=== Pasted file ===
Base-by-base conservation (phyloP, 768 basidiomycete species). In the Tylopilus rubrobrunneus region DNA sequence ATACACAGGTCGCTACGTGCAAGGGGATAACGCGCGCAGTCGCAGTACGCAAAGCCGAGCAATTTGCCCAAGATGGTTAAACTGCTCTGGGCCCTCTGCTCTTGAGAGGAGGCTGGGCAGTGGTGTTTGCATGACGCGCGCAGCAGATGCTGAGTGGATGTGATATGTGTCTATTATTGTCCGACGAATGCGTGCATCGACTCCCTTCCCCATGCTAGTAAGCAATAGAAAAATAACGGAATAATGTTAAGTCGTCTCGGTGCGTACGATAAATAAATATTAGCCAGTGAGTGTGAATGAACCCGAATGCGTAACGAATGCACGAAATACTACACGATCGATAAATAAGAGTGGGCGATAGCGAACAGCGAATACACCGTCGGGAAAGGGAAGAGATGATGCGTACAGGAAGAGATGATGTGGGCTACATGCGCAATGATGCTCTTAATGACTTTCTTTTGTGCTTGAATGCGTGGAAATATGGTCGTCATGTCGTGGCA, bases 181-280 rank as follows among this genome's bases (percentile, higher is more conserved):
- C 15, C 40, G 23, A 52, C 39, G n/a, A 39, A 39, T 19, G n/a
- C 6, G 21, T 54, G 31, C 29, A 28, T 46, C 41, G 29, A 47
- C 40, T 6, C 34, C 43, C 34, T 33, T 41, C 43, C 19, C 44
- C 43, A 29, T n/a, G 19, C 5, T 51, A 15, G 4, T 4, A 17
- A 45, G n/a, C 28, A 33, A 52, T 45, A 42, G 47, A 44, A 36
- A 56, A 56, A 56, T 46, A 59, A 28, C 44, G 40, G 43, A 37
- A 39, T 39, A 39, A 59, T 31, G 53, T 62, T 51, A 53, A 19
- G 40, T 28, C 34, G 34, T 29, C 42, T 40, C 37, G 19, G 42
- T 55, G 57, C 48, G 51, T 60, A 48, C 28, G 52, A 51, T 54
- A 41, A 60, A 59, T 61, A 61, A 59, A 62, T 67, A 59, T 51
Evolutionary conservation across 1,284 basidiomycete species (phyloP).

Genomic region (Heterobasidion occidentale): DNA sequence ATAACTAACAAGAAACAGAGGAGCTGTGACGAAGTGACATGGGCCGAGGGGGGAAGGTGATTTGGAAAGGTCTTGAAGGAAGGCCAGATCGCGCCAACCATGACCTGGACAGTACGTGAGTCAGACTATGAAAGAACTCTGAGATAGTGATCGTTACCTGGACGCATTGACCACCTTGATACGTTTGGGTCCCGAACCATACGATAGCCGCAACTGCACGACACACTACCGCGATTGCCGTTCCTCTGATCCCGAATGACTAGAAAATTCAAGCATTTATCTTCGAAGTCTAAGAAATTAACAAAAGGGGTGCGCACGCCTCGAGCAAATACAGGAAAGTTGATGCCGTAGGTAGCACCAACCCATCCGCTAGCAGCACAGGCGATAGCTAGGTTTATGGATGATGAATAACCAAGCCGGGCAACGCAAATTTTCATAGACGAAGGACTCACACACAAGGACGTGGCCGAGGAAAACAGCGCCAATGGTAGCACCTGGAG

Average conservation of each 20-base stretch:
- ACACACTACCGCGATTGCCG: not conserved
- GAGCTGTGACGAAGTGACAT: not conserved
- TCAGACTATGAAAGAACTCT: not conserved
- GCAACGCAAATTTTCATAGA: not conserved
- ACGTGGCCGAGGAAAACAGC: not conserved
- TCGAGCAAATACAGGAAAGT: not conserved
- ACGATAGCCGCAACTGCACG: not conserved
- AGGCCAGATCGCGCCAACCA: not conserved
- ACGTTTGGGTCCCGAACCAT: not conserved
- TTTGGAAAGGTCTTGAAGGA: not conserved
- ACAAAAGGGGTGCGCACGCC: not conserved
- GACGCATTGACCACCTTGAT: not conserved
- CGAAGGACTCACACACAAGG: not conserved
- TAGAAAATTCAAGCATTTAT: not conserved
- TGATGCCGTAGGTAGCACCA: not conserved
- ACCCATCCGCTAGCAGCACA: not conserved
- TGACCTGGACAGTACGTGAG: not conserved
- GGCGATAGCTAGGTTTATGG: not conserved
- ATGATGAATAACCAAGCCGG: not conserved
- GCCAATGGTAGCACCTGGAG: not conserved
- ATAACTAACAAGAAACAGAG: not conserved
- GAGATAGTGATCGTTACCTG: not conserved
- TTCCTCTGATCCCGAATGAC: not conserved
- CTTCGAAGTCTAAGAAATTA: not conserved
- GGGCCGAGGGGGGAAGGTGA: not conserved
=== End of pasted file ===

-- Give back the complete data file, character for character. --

Base-by-base conservation (phyloP, 768 basidiomycete species). In the Tylopilus rubrobrunneus region DNA sequence ATACACAGGTCGCTACGTGCAAGGGGATAACGCGCGCAGTCGCAGTACGCAAAGCCGAGCAATTTGCCCAAGATGGTTAAACTGCTCTGGGCCCTCTGCTCTTGAGAGGAGGCTGGGCAGTGGTGTTTGCATGACGCGCGCAGCAGATGCTGAGTGGATGTGATATGTGTCTATTATTGTCCGACGAATGCGTGCATCGACTCCCTTCCCCATGCTAGTAAGCAATAGAAAAATAACGGAATAATGTTAAGTCGTCTCGGTGCGTACGATAAATAAATATTAGCCAGTGAGTGTGAATGAACCCGAATGCGTAACGAATGCACGAAATACTACACGATCGATAAATAAGAGTGGGCGATAGCGAACAGCGAATACACCGTCGGGAAAGGGAAGAGATGATGCGTACAGGAAGAGATGATGTGGGCTACATGCGCAATGATGCTCTTAATGACTTTCTTTTGTGCTTGAATGCGTGGAAATATGGTCGTCATGTCGTGGCA, bases 181-280 rank as follows among this genome's bases (percentile, higher is more conserved):
- C 15, C 40, G 23, A 52, C 39, G n/a, A 39, A 39, T 19, G n/a
- C 6, G 21, T 54, G 31, C 29, A 28, T 46, C 41, G 29, A 47
- C 40, T 6, C 34, C 43, C 34, T 33, T 41, C 43, C 19, C 44
- C 43, A 29, T n/a, G 19, C 5, T 51, A 15, G 4, T 4, A 17
- A 45, G n/a, C 28, A 33, A 52, T 45, A 42, G 47, A 44, A 36
- A 56, A 56, A 56, T 46, A 59, A 28, C 44, G 40, G 43, A 37
- A 39, T 39, A 39, A 59, T 31, G 53, T 62, T 51, A 53, A 19
- G 40, T 28, C 34, G 34, T 29, C 42, T 40, C 37, G 19, G 42
- T 55, G 57, C 48, G 51, T 60, A 48, C 28, G 52, A 51, T 54
- A 41, A 60, A 59, T 61, A 61, A 59, A 62, T 67, A 59, T 51
Evolutionary conservation across 1,284 basidiomycete species (phyloP).

Genomic region (Heterobasidion occidentale): DNA sequence ATAACTAACAAGAAACAGAGGAGCTGTGACGAAGTGACATGGGCCGAGGGGGGAAGGTGATTTGGAAAGGTCTTGAAGGAAGGCCAGATCGCGCCAACCATGACCTGGACAGTACGTGAGTCAGACTATGAAAGAACTCTGAGATAGTGATCGTTACCTGGACGCATTGACCACCTTGATACGTTTGGGTCCCGAACCATACGATAGCCGCAACTGCACGACACACTACCGCGATTGCCGTTCCTCTGATCCCGAATGACTAGAAAATTCAAGCATTTATCTTCGAAGTCTAAGAAATTAACAAAAGGGGTGCGCACGCCTCGAGCAAATACAGGAAAGTTGATGCCGTAGGTAGCACCAACCCATCCGCTAGCAGCACAGGCGATAGCTAGGTTTATGGATGATGAATAACCAAGCCGGGCAACGCAAATTTTCATAGACGAAGGACTCACACACAAGGACGTGGCCGAGGAAAACAGCGCCAATGGTAGCACCTGGAG

Average conservation of each 20-base stretch:
- ACACACTACCGCGATTGCCG: not conserved
- GAGCTGTGACGAAGTGACAT: not conserved
- TCAGACTATGAAAGAACTCT: not conserved
- GCAACGCAAATTTTCATAGA: not conserved
- ACGTGGCCGAGGAAAACAGC: not conserved
- TCGAGCAAATACAGGAAAGT: not conserved
- ACGATAGCCGCAACTGCACG: not conserved
- AGGCCAGATCGCGCCAACCA: not conserved
- ACGTTTGGGTCCCGAACCAT: not conserved
- TTTGGAAAGGTCTTGAAGGA: not conserved
- ACAAAAGGGGTGCGCACGCC: not conserved
- GACGCATTGACCACCTTGAT: not conserved
- CGAAGGACTCACACACAAGG: not conserved
- TAGAAAATTCAAGCATTTAT: not conserved
- TGATGCCGTAGGTAGCACCA: not conserved
- ACCCATCCGCTAGCAGCACA: not conserved
- TGACCTGGACAGTACGTGAG: not conserved
- GGCGATAGCTAGGTTTATGG: not conserved
- ATGATGAATAACCAAGCCGG: not conserved
- GCCAATGGTAGCACCTGGAG: not conserved
- ATAACTAACAAGAAACAGAG: not conserved
- GAGATAGTGATCGTTACCTG: not conserved
- TTCCTCTGATCCCGAATGAC: not conserved
- CTTCGAAGTCTAAGAAATTA: not conserved
- GGGCCGAGGGGGGAAGGTGA: not conserved